Thursday, November 16, 2006

playlist

today's show was...interesting.

Sahib Shihab Blu Around Jazz Sahib
Benny Golson, Phil Woods, Bill Evans, Oscar Pettiford and Art Taylor join Shihab in 1957

Miles Davis Blue in Green Kind of Blue
from the gussied up reissue that's pitch-corrected and remastered.

Thelonious Monk Mood Indigo Thelonious Monk Plays Duke Ellington
Oscar Pettiford and Kenny Clarke join Monk for this example of how jazz musicians lovingly make something their own

Hamiet Bluiett Tranquil Beauty Jazz Loft Sessions
Is there a better name in jazz than Hamiet Bluiett? Juney Booth, Butch Campbell, Olu Dara, Don Moye, Billy Patterson, Bobo Shaw, 1976

John Carter Sweet Sunset Night Fire
From one of Carter's "Folk Suites," underrated jazz classics that will probably get a lot of hype in 10-15 years

John McLaughlin Binky's Beam Extrapolation
astonishing first recording with McLaughlin as leader, 1969, with Tony Oxley, John Surman, Brian Odges

Billy Cobham Spanish Moss Crosswinds
How does Cobham manage to make 17/16 funky? The Breckers and John Abercrombie help, but it's Cobham's show

Sonny Rollins East Broadway Rundown East Broadway Rundown
with Freddie Hubbard, Elvin Jones, Jimmy Garrison. A centerpiece at 21 minutes, worth every second.

Billie Holiday/Esquire All Stars I'll Get By/Tea for Two
The First Esquire Concert, recorded and released by the US Army on shellac V-disks. Check out the announcer. 1944.

Charlie Parker Back Home Blues/Lover Man Swedish Schnapps +
This is what Parker was up to during the WWII recording ban

Steve Lacy/Mal Waldron Star Crossed Lovers Sempre Amore all duets, all Duke or Strayhorn. 1987.

Cecil Taylor Pemmican/Points Garden
I can hear the whole history in Taylor's playing. This is the last 8 minutes of a 103 minutes solo piano performance, November 16, 1981

I seem to be getting better at transitions that are relatively smooth between stuff that one would normally think of as widely divergent. I have no idea how it happened, for example, that the Tea for Two piece segued so naturally into John Lewis's piano intro to Back Home Blues. I think playing the entire 21 minute East Broadway Rundown may have rattled the daylights out of my station manager...and how ironic is it that Rollins/Hubbard/Garrison/Jones perhaps pushed the aesthetic limits the most out of all the selections on the above list?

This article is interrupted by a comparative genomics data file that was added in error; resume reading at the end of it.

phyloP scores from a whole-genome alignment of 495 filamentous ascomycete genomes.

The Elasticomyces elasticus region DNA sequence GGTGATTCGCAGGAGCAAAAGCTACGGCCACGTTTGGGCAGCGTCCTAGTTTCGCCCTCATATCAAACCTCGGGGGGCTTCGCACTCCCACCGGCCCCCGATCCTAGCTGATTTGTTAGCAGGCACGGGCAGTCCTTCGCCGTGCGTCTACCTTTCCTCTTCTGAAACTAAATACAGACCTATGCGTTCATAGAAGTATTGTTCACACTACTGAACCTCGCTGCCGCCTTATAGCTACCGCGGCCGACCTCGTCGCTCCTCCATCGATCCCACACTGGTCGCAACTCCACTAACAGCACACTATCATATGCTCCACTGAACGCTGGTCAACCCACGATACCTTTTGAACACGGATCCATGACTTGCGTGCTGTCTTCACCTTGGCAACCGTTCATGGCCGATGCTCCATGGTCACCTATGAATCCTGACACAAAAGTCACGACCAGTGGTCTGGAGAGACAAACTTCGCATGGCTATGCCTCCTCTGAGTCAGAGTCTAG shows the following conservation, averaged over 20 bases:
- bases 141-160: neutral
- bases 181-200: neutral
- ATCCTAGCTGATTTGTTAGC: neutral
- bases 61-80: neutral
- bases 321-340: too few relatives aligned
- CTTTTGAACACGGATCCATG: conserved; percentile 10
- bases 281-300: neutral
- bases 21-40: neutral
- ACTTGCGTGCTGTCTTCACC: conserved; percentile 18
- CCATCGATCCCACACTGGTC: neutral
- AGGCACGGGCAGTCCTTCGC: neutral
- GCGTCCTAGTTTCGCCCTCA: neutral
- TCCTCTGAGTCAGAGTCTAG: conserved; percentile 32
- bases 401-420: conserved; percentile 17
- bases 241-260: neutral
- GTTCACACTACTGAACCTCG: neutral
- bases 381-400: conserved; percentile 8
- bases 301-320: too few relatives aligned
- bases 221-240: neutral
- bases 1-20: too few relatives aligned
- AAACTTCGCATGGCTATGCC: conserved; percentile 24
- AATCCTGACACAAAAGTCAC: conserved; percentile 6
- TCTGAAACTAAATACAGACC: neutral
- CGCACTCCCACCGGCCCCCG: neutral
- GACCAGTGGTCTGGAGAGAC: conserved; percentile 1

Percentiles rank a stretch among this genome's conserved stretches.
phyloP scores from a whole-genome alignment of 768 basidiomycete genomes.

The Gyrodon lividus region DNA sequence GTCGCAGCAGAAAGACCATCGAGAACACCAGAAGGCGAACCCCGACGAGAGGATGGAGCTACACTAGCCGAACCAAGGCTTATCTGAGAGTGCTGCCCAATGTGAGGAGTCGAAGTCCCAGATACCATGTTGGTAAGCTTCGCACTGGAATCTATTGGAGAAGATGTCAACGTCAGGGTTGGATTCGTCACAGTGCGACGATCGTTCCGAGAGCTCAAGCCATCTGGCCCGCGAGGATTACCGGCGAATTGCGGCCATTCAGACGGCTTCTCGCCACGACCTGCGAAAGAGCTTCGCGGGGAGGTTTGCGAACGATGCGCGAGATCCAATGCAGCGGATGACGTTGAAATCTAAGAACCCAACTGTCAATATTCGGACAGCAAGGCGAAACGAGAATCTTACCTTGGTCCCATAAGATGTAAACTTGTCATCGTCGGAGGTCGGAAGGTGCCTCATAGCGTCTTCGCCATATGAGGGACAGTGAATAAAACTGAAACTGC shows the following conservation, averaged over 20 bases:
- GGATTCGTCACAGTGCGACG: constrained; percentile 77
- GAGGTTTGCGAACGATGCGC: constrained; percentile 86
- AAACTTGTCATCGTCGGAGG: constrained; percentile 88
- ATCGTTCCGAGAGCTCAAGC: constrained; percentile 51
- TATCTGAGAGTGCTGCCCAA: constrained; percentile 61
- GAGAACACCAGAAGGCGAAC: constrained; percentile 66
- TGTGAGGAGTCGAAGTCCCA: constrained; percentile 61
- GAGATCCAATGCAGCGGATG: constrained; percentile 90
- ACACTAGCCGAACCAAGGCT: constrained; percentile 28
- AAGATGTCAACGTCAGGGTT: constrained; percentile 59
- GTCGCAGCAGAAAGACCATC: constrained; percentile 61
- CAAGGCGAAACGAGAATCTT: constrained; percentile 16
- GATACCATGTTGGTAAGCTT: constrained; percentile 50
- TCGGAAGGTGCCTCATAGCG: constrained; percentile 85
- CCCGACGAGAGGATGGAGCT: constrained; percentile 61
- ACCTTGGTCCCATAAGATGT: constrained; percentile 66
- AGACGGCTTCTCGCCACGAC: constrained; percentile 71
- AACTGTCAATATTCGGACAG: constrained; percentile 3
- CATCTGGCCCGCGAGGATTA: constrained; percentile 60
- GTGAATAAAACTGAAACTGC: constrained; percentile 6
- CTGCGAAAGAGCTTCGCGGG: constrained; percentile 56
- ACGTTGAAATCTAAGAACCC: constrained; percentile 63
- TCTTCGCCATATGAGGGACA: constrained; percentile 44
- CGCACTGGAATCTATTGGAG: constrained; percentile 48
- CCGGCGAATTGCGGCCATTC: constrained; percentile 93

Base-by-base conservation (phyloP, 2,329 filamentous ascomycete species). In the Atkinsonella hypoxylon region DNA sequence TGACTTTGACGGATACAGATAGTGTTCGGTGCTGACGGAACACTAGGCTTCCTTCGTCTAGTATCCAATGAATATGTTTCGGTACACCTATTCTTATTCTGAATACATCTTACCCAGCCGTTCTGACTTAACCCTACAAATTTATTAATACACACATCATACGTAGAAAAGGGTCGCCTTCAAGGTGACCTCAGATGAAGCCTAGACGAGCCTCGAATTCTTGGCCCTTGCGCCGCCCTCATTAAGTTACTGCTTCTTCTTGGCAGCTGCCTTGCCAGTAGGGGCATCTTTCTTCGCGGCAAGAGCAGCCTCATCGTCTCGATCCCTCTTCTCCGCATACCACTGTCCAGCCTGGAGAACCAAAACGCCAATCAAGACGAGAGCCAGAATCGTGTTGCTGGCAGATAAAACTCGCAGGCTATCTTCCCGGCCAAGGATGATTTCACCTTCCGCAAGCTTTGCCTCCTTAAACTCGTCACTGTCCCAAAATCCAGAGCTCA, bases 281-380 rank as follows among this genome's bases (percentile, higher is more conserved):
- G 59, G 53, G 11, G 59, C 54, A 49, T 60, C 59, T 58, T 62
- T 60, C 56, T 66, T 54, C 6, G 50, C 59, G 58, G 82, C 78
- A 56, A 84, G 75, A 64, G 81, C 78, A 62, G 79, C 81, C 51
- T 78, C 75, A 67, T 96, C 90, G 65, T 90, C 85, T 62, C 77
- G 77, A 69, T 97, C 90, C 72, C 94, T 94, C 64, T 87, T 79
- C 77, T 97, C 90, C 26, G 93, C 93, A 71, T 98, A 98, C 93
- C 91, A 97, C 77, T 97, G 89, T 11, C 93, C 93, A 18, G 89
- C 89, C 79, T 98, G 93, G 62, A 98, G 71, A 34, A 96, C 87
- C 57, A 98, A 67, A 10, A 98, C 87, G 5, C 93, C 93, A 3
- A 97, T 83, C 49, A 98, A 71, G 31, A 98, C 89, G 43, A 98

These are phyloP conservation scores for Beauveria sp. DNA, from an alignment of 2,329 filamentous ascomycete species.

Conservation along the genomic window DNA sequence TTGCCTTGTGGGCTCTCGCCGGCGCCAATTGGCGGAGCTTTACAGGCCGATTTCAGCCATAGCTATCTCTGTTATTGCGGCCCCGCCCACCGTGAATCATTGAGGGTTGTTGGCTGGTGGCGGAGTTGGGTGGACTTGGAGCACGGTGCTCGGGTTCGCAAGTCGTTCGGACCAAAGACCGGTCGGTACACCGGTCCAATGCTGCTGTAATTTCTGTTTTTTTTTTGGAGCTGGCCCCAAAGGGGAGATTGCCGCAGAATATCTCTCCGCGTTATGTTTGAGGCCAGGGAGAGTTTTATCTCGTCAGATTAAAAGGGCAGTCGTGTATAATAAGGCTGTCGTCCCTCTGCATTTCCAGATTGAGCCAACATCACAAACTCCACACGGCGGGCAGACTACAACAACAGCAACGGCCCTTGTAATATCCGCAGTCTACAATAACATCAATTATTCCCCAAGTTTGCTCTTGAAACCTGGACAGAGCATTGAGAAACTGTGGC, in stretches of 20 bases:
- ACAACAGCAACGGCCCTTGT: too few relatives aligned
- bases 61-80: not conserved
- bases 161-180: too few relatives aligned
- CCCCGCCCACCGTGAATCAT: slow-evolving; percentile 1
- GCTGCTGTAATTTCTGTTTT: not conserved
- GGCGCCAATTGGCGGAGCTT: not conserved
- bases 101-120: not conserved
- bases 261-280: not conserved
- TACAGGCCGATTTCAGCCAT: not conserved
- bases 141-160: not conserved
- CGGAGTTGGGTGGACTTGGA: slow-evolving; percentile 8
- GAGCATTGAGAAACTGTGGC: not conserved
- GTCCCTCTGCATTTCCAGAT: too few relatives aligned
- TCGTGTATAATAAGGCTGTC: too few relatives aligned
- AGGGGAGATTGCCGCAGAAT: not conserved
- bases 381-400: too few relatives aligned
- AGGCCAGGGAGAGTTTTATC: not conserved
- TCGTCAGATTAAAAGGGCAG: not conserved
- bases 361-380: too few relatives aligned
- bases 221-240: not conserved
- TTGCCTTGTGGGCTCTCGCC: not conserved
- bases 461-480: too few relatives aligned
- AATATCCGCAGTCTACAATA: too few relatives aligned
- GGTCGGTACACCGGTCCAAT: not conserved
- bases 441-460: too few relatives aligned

I had forgotten how much I admire Extrapolation. McLaughlin sets up a fairly straight rhythm section concept with Oxley and Odges, but his guitar sound has rich shades of Brit "blues revival" and then astonishing jazz chording. One wonders if this was something McLaughlin jumped off too soon, after, say, Emergency! or some of the Miles stuff. Surman blows the everloving crap out of the bari, great gorgeous yawps.

And Spanish Moss, the funkiest 17/16 ever. Cobham plays more 8.5 than 17 which helps funk it up. This too is a kind of music that seems largely undeveloped. Fusion-esque textures and instruments, but great horn lines. Sophisticated yet accessible. Lose the fake wind sound and everything would be fine....

Mr. Taylor's last bit of Garden tied the whole thing up somehow. At least I thought so....

1 comment:

Larry Love said...

Hullo again Peter, I haven't heard too much other V5 either. But for some reason, I remember that the 'Free Jazz Classics' title had more relevance on that release. This is a somewhat foggy memory to be honest, but I think that the songs were more of what one would consider to be the material that began to shake the foundations of jazz. Ornette, Cecil, Dolphy. The repertory idea is a little scary (shades of canon/cannon thinking), but the feeling I got listening to vol 3&4 is they just liked the tunes and wanted to play them. Ashamedly, I don't have the relationship to Sonny Rollins recordings that you enjoy (yet), so it may have felt a little less labored to me.